King Lear has overtaken Hamlet as the most performed of the Bard’s work, but this outstanding production shows the Danish prince is still king.
This Hamlet resides in a world of 24-hour news and high-tech surveillance equipment, with these modern conceits so cleverly interwoven into the text that, were you watching his story for the first time, you might wonder how Shakespeare had the prescience to have Horatio address the ghost of the dead king through a CCTV monitor, or have Polonius wear a wire tap.
There are some brilliant stylistic flourishes by director Robert Icke, such as when, in the dramatic finale of the first third (there are two intervals, the first after an hour and 45 minutes; no wonder they were handing out coffee on press night), Hamlet films the audience during the play-within-a-play, beaming the footage live behind the stage so we can see both the action and murderous Claudius’ reaction.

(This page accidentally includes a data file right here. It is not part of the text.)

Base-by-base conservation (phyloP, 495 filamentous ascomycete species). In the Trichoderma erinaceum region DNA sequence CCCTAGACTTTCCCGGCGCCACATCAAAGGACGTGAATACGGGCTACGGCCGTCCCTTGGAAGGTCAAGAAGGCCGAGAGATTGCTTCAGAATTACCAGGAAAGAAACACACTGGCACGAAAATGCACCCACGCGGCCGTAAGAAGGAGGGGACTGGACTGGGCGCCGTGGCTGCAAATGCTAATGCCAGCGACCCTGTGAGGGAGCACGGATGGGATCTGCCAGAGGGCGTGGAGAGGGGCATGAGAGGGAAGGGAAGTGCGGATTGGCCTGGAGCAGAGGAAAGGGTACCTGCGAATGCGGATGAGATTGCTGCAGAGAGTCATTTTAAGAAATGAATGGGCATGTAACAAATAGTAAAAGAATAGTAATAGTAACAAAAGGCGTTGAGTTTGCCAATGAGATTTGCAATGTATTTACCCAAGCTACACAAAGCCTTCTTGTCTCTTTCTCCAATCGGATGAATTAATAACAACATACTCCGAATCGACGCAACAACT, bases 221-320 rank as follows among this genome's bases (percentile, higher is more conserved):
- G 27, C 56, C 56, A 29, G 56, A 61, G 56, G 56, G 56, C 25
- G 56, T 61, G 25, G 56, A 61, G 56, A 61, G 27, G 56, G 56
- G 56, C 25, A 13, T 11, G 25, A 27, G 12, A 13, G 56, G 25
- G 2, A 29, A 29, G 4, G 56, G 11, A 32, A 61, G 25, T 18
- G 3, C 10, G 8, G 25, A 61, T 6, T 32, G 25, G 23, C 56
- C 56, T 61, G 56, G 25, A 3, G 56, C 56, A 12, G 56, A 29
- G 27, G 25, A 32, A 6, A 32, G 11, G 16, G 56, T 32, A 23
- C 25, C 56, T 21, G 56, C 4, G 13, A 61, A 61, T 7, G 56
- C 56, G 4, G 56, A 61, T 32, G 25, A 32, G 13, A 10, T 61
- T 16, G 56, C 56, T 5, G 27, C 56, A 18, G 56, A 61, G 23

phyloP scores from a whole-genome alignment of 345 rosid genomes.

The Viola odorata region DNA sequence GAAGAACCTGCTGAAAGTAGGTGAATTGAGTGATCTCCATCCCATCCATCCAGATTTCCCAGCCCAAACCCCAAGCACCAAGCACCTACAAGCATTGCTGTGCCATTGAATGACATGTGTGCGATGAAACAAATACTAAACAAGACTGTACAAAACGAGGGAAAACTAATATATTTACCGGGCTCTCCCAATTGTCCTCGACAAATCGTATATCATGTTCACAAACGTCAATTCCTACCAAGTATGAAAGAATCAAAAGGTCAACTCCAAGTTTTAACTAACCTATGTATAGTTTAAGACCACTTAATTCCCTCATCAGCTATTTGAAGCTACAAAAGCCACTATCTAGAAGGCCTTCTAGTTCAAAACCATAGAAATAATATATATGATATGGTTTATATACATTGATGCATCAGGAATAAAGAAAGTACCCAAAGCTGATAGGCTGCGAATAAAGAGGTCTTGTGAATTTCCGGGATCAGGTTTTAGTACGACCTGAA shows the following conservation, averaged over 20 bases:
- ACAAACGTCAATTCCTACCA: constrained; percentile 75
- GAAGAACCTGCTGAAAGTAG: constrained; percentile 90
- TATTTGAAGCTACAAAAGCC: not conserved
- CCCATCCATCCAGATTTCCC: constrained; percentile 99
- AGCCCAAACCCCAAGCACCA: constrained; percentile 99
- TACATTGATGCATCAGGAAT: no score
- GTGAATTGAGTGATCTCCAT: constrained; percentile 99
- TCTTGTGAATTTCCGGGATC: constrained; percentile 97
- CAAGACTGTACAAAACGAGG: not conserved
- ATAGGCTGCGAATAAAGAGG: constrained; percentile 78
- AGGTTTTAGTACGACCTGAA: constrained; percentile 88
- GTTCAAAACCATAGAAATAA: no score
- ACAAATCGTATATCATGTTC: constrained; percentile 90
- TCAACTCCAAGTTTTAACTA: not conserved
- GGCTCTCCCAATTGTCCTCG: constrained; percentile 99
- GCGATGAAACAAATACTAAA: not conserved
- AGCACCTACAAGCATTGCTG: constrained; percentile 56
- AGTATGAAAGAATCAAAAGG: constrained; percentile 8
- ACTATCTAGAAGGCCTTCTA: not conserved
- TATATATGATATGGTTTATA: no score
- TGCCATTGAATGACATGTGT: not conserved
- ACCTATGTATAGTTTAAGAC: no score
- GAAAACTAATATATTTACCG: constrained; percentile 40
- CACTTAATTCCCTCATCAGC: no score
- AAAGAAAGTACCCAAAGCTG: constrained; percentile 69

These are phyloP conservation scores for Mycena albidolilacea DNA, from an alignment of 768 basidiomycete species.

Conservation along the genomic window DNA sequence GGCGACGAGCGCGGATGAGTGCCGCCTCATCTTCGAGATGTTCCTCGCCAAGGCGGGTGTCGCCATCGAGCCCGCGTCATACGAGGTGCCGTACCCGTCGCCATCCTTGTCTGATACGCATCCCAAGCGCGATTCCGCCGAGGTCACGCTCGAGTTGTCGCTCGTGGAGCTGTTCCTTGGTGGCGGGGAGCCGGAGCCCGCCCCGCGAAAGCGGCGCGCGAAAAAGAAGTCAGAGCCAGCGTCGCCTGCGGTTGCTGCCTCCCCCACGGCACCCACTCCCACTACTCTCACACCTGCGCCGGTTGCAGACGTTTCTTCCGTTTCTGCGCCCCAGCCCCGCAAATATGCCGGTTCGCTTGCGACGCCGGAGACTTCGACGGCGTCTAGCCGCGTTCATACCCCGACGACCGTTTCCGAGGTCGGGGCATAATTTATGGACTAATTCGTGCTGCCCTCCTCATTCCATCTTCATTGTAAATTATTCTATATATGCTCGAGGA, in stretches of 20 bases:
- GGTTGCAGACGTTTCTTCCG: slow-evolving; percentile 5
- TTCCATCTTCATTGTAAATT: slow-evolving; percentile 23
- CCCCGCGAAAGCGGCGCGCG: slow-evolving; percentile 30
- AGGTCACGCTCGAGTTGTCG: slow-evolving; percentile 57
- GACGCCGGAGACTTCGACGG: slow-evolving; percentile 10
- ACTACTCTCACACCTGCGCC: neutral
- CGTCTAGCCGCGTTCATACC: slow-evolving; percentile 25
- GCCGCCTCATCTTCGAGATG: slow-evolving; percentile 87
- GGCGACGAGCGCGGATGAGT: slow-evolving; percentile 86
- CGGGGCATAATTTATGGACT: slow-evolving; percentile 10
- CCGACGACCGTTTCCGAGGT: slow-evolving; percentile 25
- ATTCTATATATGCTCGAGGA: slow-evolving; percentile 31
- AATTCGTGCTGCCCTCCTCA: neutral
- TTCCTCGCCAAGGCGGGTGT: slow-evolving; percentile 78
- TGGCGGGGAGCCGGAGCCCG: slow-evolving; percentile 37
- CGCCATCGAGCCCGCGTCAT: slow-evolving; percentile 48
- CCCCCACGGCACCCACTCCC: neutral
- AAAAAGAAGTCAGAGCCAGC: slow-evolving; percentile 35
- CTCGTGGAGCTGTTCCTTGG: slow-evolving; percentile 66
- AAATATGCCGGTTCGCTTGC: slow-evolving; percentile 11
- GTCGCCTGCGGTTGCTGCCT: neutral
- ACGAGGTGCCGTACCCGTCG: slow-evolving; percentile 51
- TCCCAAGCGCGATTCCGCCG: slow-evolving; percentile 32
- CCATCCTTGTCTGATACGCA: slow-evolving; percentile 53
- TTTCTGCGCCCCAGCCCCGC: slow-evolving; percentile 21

Andrew Scott – most recognisable as Moriarty from Sherlock – is an excellent Hamlet; brooding, twitchy, almost certainly bipolar, prone to spontaneous, infantile rage, yet also darkly charming. Recent Hamlets have included fellow Sherlock star Benedict Cumberbatch and the superlative Rory Kinnear; Scott is the equal of both.
It’s not a perfect play – Icke has a strange obsession with Bob Dylan, and the soundtrack often distracts from the action. Pre-recorded segments – usually news footage – lack the quality of the live performances, and the climactic fencing bout sits uneasily with this introspective, 21st century Hamlet. But a fabulous performance by a huge talent makes those mis-steps easy to overlook, and the four hours fly by as quickly as the slings and arrows of outrageous fortune.